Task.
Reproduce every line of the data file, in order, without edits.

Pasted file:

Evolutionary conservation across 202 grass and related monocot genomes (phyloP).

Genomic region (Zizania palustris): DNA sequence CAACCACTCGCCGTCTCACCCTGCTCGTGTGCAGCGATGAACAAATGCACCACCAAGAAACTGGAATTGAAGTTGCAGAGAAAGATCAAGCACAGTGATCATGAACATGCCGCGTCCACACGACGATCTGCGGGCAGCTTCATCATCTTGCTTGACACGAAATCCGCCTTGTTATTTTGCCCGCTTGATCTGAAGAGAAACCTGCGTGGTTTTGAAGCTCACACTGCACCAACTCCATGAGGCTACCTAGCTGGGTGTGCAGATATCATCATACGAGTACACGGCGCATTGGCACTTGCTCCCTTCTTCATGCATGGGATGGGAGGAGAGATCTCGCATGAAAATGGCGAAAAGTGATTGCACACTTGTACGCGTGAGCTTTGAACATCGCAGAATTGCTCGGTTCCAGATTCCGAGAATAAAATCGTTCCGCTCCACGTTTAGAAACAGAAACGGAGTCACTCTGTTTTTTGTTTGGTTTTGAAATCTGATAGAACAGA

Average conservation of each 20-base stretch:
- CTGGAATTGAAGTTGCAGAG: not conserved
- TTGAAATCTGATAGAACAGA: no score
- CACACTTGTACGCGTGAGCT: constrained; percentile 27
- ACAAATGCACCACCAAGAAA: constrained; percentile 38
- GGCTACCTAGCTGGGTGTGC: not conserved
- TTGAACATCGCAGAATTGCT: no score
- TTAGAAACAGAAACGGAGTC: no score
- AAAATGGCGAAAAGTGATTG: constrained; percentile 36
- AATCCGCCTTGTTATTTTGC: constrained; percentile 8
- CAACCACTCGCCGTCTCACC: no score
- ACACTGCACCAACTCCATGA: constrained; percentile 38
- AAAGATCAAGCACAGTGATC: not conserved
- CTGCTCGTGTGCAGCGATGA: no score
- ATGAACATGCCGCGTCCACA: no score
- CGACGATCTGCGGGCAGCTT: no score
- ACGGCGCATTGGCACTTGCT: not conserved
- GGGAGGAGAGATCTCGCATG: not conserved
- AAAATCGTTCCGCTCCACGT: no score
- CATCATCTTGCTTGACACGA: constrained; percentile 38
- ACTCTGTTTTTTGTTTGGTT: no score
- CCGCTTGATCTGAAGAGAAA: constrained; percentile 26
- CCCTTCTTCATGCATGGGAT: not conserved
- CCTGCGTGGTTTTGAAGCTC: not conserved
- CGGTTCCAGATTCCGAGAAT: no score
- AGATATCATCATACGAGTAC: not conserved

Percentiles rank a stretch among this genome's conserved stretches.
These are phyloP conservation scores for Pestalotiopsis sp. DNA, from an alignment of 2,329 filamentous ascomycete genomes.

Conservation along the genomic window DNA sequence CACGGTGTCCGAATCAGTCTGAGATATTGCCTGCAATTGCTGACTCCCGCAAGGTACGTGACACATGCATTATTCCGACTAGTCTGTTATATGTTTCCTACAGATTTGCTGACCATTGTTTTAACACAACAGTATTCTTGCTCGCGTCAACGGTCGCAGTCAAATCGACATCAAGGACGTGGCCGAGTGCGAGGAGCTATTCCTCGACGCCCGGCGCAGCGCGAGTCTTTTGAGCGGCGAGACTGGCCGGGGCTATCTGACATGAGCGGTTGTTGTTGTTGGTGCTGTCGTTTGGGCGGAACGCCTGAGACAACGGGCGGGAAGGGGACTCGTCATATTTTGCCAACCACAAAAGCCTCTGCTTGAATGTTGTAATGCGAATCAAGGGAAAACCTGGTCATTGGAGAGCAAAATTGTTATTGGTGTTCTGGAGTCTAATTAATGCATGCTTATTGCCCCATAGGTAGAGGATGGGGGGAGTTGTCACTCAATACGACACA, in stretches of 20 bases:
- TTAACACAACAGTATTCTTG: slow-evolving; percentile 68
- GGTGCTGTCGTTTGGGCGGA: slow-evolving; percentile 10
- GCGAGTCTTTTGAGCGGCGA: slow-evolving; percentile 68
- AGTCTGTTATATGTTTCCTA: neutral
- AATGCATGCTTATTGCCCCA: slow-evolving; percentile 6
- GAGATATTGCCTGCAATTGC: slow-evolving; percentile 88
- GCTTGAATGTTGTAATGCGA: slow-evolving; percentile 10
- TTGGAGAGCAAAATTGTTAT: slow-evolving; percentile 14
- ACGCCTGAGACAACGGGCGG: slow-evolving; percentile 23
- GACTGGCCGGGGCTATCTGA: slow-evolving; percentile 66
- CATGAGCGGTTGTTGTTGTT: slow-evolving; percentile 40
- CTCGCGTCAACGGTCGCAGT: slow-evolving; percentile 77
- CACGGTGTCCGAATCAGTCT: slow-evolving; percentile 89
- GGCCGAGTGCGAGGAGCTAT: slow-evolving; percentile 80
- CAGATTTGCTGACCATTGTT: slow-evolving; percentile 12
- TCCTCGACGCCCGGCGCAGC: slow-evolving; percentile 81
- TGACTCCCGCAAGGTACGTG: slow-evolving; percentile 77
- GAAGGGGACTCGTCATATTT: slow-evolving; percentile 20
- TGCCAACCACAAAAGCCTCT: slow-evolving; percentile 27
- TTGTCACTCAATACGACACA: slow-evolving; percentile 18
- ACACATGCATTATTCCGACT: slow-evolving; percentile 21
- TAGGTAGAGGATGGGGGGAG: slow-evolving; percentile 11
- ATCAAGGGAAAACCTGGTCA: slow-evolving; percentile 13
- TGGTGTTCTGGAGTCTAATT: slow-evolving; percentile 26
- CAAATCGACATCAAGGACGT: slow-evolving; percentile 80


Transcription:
Evolutionary conservation across 202 grass and related monocot genomes (phyloP).

Genomic region (Zizania palustris): DNA sequence CAACCACTCGCCGTCTCACCCTGCTCGTGTGCAGCGATGAACAAATGCACCACCAAGAAACTGGAATTGAAGTTGCAGAGAAAGATCAAGCACAGTGATCATGAACATGCCGCGTCCACACGACGATCTGCGGGCAGCTTCATCATCTTGCTTGACACGAAATCCGCCTTGTTATTTTGCCCGCTTGATCTGAAGAGAAACCTGCGTGGTTTTGAAGCTCACACTGCACCAACTCCATGAGGCTACCTAGCTGGGTGTGCAGATATCATCATACGAGTACACGGCGCATTGGCACTTGCTCCCTTCTTCATGCATGGGATGGGAGGAGAGATCTCGCATGAAAATGGCGAAAAGTGATTGCACACTTGTACGCGTGAGCTTTGAACATCGCAGAATTGCTCGGTTCCAGATTCCGAGAATAAAATCGTTCCGCTCCACGTTTAGAAACAGAAACGGAGTCACTCTGTTTTTTGTTTGGTTTTGAAATCTGATAGAACAGA

Average conservation of each 20-base stretch:
- CTGGAATTGAAGTTGCAGAG: not conserved
- TTGAAATCTGATAGAACAGA: no score
- CACACTTGTACGCGTGAGCT: constrained; percentile 27
- ACAAATGCACCACCAAGAAA: constrained; percentile 38
- GGCTACCTAGCTGGGTGTGC: not conserved
- TTGAACATCGCAGAATTGCT: no score
- TTAGAAACAGAAACGGAGTC: no score
- AAAATGGCGAAAAGTGATTG: constrained; percentile 36
- AATCCGCCTTGTTATTTTGC: constrained; percentile 8
- CAACCACTCGCCGTCTCACC: no score
- ACACTGCACCAACTCCATGA: constrained; percentile 38
- AAAGATCAAGCACAGTGATC: not conserved
- CTGCTCGTGTGCAGCGATGA: no score
- ATGAACATGCCGCGTCCACA: no score
- CGACGATCTGCGGGCAGCTT: no score
- ACGGCGCATTGGCACTTGCT: not conserved
- GGGAGGAGAGATCTCGCATG: not conserved
- AAAATCGTTCCGCTCCACGT: no score
- CATCATCTTGCTTGACACGA: constrained; percentile 38
- ACTCTGTTTTTTGTTTGGTT: no score
- CCGCTTGATCTGAAGAGAAA: constrained; percentile 26
- CCCTTCTTCATGCATGGGAT: not conserved
- CCTGCGTGGTTTTGAAGCTC: not conserved
- CGGTTCCAGATTCCGAGAAT: no score
- AGATATCATCATACGAGTAC: not conserved

Percentiles rank a stretch among this genome's conserved stretches.
These are phyloP conservation scores for Pestalotiopsis sp. DNA, from an alignment of 2,329 filamentous ascomycete genomes.

Conservation along the genomic window DNA sequence CACGGTGTCCGAATCAGTCTGAGATATTGCCTGCAATTGCTGACTCCCGCAAGGTACGTGACACATGCATTATTCCGACTAGTCTGTTATATGTTTCCTACAGATTTGCTGACCATTGTTTTAACACAACAGTATTCTTGCTCGCGTCAACGGTCGCAGTCAAATCGACATCAAGGACGTGGCCGAGTGCGAGGAGCTATTCCTCGACGCCCGGCGCAGCGCGAGTCTTTTGAGCGGCGAGACTGGCCGGGGCTATCTGACATGAGCGGTTGTTGTTGTTGGTGCTGTCGTTTGGGCGGAACGCCTGAGACAACGGGCGGGAAGGGGACTCGTCATATTTTGCCAACCACAAAAGCCTCTGCTTGAATGTTGTAATGCGAATCAAGGGAAAACCTGGTCATTGGAGAGCAAAATTGTTATTGGTGTTCTGGAGTCTAATTAATGCATGCTTATTGCCCCATAGGTAGAGGATGGGGGGAGTTGTCACTCAATACGACACA, in stretches of 20 bases:
- TTAACACAACAGTATTCTTG: slow-evolving; percentile 68
- GGTGCTGTCGTTTGGGCGGA: slow-evolving; percentile 10
- GCGAGTCTTTTGAGCGGCGA: slow-evolving; percentile 68
- AGTCTGTTATATGTTTCCTA: neutral
- AATGCATGCTTATTGCCCCA: slow-evolving; percentile 6
- GAGATATTGCCTGCAATTGC: slow-evolving; percentile 88
- GCTTGAATGTTGTAATGCGA: slow-evolving; percentile 10
- TTGGAGAGCAAAATTGTTAT: slow-evolving; percentile 14
- ACGCCTGAGACAACGGGCGG: slow-evolving; percentile 23
- GACTGGCCGGGGCTATCTGA: slow-evolving; percentile 66
- CATGAGCGGTTGTTGTTGTT: slow-evolving; percentile 40
- CTCGCGTCAACGGTCGCAGT: slow-evolving; percentile 77
- CACGGTGTCCGAATCAGTCT: slow-evolving; percentile 89
- GGCCGAGTGCGAGGAGCTAT: slow-evolving; percentile 80
- CAGATTTGCTGACCATTGTT: slow-evolving; percentile 12
- TCCTCGACGCCCGGCGCAGC: slow-evolving; percentile 81
- TGACTCCCGCAAGGTACGTG: slow-evolving; percentile 77
- GAAGGGGACTCGTCATATTT: slow-evolving; percentile 20
- TGCCAACCACAAAAGCCTCT: slow-evolving; percentile 27
- TTGTCACTCAATACGACACA: slow-evolving; percentile 18
- ACACATGCATTATTCCGACT: slow-evolving; percentile 21
- TAGGTAGAGGATGGGGGGAG: slow-evolving; percentile 11
- ATCAAGGGAAAACCTGGTCA: slow-evolving; percentile 13
- TGGTGTTCTGGAGTCTAATT: slow-evolving; percentile 26
- CAAATCGACATCAAGGACGT: slow-evolving; percentile 80